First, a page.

How can the Secretary of State be responsible for postgraduate education in the context of Foundation Trusts who are allowed to decide how they deliver healthcare?

5. The proposed role, structure, governance and status of Health Education England (including how it will take on the roles of MEE and the Professional Advisory Boards), and its relationship to regulators and to the other parts of the new NHS architecture

(a) The functions assigned to HEE are broadly appropriate, although curriculum review should remain in the hands of the GMC/Health Professions Council (HPC) as independent regulators. Accountability of the bodies within the new structures to HEE should be embedded within a statutory framework to ensure full cooperation and engagement.

(b) As previously suggested, HEE could regulate some functions of the LSNs through Deaneries (which would need to become multi-professional entities where this is not already the case) as local offices. HEE should remain independent of government, and should ensure cooperation through closer integration and interaction with the GMC, GDC, HPC and other regulators. Lay representation is essential. HEE should have responsibility for enforcing the duties of providers for consultation, provision of workforce information, cooperation in workforce planning and the planning and provision of education and training.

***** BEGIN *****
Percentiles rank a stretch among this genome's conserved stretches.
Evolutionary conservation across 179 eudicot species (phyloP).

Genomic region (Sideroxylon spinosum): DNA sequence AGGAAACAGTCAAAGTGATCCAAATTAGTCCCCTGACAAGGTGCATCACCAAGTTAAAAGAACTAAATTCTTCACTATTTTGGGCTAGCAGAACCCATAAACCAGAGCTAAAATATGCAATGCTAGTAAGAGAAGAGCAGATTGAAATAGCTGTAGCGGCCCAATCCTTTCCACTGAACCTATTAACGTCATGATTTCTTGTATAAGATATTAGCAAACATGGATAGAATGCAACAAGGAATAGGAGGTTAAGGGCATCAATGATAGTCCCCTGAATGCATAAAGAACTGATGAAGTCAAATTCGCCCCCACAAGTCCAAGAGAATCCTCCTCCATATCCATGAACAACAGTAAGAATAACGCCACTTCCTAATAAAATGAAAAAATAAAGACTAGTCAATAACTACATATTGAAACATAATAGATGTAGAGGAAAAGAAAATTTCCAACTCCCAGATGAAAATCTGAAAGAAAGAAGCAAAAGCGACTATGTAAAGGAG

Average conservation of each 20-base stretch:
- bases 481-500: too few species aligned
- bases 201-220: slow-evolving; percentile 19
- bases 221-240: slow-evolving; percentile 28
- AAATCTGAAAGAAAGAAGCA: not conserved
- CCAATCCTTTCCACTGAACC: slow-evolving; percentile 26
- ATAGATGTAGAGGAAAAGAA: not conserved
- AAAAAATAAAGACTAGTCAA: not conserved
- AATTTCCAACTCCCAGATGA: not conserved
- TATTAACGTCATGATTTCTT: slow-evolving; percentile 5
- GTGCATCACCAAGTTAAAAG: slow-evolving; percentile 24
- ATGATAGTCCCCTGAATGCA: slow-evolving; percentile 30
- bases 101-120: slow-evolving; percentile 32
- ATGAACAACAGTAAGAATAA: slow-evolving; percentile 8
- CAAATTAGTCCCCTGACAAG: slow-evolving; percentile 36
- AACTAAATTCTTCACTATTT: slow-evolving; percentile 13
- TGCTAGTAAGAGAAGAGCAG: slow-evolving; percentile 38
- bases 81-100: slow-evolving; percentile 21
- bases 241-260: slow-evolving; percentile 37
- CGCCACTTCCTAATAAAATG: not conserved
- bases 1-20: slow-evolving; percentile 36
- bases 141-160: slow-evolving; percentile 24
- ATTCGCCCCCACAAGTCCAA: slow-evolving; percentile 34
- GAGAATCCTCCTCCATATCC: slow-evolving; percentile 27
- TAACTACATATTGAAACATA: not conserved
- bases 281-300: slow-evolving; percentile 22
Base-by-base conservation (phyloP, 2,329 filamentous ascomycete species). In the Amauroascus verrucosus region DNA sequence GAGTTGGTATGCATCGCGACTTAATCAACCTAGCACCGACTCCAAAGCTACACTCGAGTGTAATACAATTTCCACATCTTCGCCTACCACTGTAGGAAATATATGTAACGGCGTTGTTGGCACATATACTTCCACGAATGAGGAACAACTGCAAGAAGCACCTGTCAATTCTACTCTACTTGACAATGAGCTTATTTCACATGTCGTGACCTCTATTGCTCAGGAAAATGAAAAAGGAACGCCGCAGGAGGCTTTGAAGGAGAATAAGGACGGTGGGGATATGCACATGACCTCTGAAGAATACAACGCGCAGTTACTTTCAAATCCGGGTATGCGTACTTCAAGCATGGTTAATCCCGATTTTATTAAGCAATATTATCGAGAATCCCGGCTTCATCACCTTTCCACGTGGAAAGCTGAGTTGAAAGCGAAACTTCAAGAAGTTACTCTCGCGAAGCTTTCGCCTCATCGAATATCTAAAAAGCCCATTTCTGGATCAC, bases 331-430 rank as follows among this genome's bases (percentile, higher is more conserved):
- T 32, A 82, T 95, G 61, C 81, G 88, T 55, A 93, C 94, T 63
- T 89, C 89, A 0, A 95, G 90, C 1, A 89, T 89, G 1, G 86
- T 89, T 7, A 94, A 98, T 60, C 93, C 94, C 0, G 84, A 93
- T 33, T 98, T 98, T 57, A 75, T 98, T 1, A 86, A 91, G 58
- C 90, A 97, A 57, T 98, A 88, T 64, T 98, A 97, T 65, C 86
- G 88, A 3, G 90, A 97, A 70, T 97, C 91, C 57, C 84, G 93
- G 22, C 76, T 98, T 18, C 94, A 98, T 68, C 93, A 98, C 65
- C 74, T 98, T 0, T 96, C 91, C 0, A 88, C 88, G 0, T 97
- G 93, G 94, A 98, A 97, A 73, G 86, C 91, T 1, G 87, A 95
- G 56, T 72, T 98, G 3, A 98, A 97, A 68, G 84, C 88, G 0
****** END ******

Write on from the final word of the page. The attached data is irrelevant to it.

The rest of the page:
6. The proposed role, structure, status, size and composition of local Provider Skills Networks/Local Education and Training Boards, including how plans for their authorisation by Health Education England will address issues relating to governance, accountability and potential or perceived conflicts of interest, and how the Boards will relate to Clinical Commissioning Groups and the Commissioning Board

(a) We welcomed the explicit recognition in the original consultation that workforce planning and commissioning of training could not be left to market forces, and that healthcare professionals and the Royal Colleges would be engaged in these processes.

(b) However, we are still concerned that the new LSNs/Local Education and Training Boards (LETBs) are not appropriate forums in which to manage these two essential functions. An organization that is responsible for workforce planning, commissioning of training, local education providers and quality assurance mechanisms would be rife with conflicts of interest that could only be separated at best by “Chinese walls”. Commissioning of Education and Training and Quality Assurance functions would be better placed outside of the proposed LSNs/LETBs.

7. How professional regulators, healthcare providers and commissioners, universities and other education providers, and researchers will all participate in the formulation and development of curricula

(a) The formulation of postgraduate medical and scientific curricula (and their associated assessment systems) should remain with the Royal Colleges who are attempting to integrate scientists into their ranks. The provision of input by all relevant bodies and individuals is already ensured by in the consultation mechanisms employed by all Colleges within the curriculum development process, and overseen and regulated by the GMC/HPC.